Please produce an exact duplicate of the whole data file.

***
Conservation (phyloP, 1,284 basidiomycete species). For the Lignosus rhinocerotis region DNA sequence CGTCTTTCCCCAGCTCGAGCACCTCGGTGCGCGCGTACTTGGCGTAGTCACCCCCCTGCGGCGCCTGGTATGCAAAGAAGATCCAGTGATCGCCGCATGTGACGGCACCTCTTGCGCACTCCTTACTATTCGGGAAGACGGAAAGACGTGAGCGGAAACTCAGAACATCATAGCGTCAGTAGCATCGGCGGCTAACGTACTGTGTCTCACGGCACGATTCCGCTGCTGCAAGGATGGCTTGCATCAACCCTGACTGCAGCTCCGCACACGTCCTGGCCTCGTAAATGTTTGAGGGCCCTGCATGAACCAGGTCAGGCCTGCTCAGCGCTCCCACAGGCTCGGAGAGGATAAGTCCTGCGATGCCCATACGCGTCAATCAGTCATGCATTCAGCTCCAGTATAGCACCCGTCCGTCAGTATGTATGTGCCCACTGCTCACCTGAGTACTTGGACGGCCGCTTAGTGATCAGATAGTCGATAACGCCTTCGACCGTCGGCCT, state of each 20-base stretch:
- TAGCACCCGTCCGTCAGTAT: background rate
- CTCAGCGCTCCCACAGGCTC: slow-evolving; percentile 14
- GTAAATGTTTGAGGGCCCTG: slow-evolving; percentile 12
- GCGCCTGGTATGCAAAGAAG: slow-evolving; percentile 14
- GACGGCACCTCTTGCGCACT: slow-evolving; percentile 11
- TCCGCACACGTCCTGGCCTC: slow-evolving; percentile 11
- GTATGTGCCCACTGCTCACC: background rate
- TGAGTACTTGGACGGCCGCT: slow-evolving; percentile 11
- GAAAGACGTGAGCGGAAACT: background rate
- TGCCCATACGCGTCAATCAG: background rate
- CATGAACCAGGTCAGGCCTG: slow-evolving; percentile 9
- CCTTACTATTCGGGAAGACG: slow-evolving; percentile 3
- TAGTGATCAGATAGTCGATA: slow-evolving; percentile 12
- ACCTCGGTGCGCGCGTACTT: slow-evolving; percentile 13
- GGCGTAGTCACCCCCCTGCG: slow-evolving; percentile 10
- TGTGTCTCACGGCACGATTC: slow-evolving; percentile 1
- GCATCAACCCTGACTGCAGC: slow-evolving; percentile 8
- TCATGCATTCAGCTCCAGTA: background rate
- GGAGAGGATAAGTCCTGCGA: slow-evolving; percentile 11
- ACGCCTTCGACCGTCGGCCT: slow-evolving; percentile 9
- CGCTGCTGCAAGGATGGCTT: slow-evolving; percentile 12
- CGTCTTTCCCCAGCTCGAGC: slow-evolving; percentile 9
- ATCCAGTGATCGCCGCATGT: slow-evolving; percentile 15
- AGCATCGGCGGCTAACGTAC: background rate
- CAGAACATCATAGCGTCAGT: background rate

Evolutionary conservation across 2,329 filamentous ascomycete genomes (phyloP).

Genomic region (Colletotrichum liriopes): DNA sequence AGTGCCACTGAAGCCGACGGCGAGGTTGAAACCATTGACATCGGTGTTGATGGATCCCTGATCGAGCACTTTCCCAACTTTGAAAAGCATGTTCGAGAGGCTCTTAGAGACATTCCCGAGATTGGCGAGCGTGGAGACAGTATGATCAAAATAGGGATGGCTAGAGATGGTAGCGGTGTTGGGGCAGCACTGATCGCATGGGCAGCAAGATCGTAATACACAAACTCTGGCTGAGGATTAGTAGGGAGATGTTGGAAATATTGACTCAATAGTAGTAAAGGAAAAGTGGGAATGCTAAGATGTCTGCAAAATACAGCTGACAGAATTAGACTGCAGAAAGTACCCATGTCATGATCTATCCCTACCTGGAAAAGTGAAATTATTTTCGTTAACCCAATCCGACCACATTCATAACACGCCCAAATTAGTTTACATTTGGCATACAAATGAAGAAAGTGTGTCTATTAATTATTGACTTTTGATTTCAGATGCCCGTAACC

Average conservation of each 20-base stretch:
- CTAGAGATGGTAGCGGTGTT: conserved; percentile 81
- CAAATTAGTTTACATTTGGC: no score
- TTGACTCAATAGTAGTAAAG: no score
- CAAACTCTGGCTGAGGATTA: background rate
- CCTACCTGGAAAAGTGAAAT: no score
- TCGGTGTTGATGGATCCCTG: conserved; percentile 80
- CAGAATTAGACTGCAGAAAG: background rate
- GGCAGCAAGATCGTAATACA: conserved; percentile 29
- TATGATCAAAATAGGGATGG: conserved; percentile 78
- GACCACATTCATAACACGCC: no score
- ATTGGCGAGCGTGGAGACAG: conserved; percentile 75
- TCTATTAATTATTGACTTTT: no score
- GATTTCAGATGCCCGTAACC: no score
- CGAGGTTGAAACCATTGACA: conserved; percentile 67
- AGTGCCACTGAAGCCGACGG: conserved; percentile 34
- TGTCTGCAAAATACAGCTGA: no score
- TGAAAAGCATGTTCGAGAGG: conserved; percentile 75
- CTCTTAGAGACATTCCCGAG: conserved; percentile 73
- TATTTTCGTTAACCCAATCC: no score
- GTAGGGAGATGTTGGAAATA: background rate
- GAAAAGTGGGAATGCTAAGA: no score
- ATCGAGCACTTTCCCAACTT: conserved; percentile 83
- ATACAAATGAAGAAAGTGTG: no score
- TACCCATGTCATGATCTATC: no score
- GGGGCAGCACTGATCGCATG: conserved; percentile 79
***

Conservation (phyloP, 1,284 basidiomycete species). For the Lignosus rhinocerotis region DNA sequence CGTCTTTCCCCAGCTCGAGCACCTCGGTGCGCGCGTACTTGGCGTAGTCACCCCCCTGCGGCGCCTGGTATGCAAAGAAGATCCAGTGATCGCCGCATGTGACGGCACCTCTTGCGCACTCCTTACTATTCGGGAAGACGGAAAGACGTGAGCGGAAACTCAGAACATCATAGCGTCAGTAGCATCGGCGGCTAACGTACTGTGTCTCACGGCACGATTCCGCTGCTGCAAGGATGGCTTGCATCAACCCTGACTGCAGCTCCGCACACGTCCTGGCCTCGTAAATGTTTGAGGGCCCTGCATGAACCAGGTCAGGCCTGCTCAGCGCTCCCACAGGCTCGGAGAGGATAAGTCCTGCGATGCCCATACGCGTCAATCAGTCATGCATTCAGCTCCAGTATAGCACCCGTCCGTCAGTATGTATGTGCCCACTGCTCACCTGAGTACTTGGACGGCCGCTTAGTGATCAGATAGTCGATAACGCCTTCGACCGTCGGCCT, state of each 20-base stretch:
- TAGCACCCGTCCGTCAGTAT: background rate
- CTCAGCGCTCCCACAGGCTC: slow-evolving; percentile 14
- GTAAATGTTTGAGGGCCCTG: slow-evolving; percentile 12
- GCGCCTGGTATGCAAAGAAG: slow-evolving; percentile 14
- GACGGCACCTCTTGCGCACT: slow-evolving; percentile 11
- TCCGCACACGTCCTGGCCTC: slow-evolving; percentile 11
- GTATGTGCCCACTGCTCACC: background rate
- TGAGTACTTGGACGGCCGCT: slow-evolving; percentile 11
- GAAAGACGTGAGCGGAAACT: background rate
- TGCCCATACGCGTCAATCAG: background rate
- CATGAACCAGGTCAGGCCTG: slow-evolving; percentile 9
- CCTTACTATTCGGGAAGACG: slow-evolving; percentile 3
- TAGTGATCAGATAGTCGATA: slow-evolving; percentile 12
- ACCTCGGTGCGCGCGTACTT: slow-evolving; percentile 13
- GGCGTAGTCACCCCCCTGCG: slow-evolving; percentile 10
- TGTGTCTCACGGCACGATTC: slow-evolving; percentile 1
- GCATCAACCCTGACTGCAGC: slow-evolving; percentile 8
- TCATGCATTCAGCTCCAGTA: background rate
- GGAGAGGATAAGTCCTGCGA: slow-evolving; percentile 11
- ACGCCTTCGACCGTCGGCCT: slow-evolving; percentile 9
- CGCTGCTGCAAGGATGGCTT: slow-evolving; percentile 12
- CGTCTTTCCCCAGCTCGAGC: slow-evolving; percentile 9
- ATCCAGTGATCGCCGCATGT: slow-evolving; percentile 15
- AGCATCGGCGGCTAACGTAC: background rate
- CAGAACATCATAGCGTCAGT: background rate

Evolutionary conservation across 2,329 filamentous ascomycete genomes (phyloP).

Genomic region (Colletotrichum liriopes): DNA sequence AGTGCCACTGAAGCCGACGGCGAGGTTGAAACCATTGACATCGGTGTTGATGGATCCCTGATCGAGCACTTTCCCAACTTTGAAAAGCATGTTCGAGAGGCTCTTAGAGACATTCCCGAGATTGGCGAGCGTGGAGACAGTATGATCAAAATAGGGATGGCTAGAGATGGTAGCGGTGTTGGGGCAGCACTGATCGCATGGGCAGCAAGATCGTAATACACAAACTCTGGCTGAGGATTAGTAGGGAGATGTTGGAAATATTGACTCAATAGTAGTAAAGGAAAAGTGGGAATGCTAAGATGTCTGCAAAATACAGCTGACAGAATTAGACTGCAGAAAGTACCCATGTCATGATCTATCCCTACCTGGAAAAGTGAAATTATTTTCGTTAACCCAATCCGACCACATTCATAACACGCCCAAATTAGTTTACATTTGGCATACAAATGAAGAAAGTGTGTCTATTAATTATTGACTTTTGATTTCAGATGCCCGTAACC

Average conservation of each 20-base stretch:
- CTAGAGATGGTAGCGGTGTT: conserved; percentile 81
- CAAATTAGTTTACATTTGGC: no score
- TTGACTCAATAGTAGTAAAG: no score
- CAAACTCTGGCTGAGGATTA: background rate
- CCTACCTGGAAAAGTGAAAT: no score
- TCGGTGTTGATGGATCCCTG: conserved; percentile 80
- CAGAATTAGACTGCAGAAAG: background rate
- GGCAGCAAGATCGTAATACA: conserved; percentile 29
- TATGATCAAAATAGGGATGG: conserved; percentile 78
- GACCACATTCATAACACGCC: no score
- ATTGGCGAGCGTGGAGACAG: conserved; percentile 75
- TCTATTAATTATTGACTTTT: no score
- GATTTCAGATGCCCGTAACC: no score
- CGAGGTTGAAACCATTGACA: conserved; percentile 67
- AGTGCCACTGAAGCCGACGG: conserved; percentile 34
- TGTCTGCAAAATACAGCTGA: no score
- TGAAAAGCATGTTCGAGAGG: conserved; percentile 75
- CTCTTAGAGACATTCCCGAG: conserved; percentile 73
- TATTTTCGTTAACCCAATCC: no score
- GTAGGGAGATGTTGGAAATA: background rate
- GAAAAGTGGGAATGCTAAGA: no score
- ATCGAGCACTTTCCCAACTT: conserved; percentile 83
- ATACAAATGAAGAAAGTGTG: no score
- TACCCATGTCATGATCTATC: no score
- GGGGCAGCACTGATCGCATG: conserved; percentile 79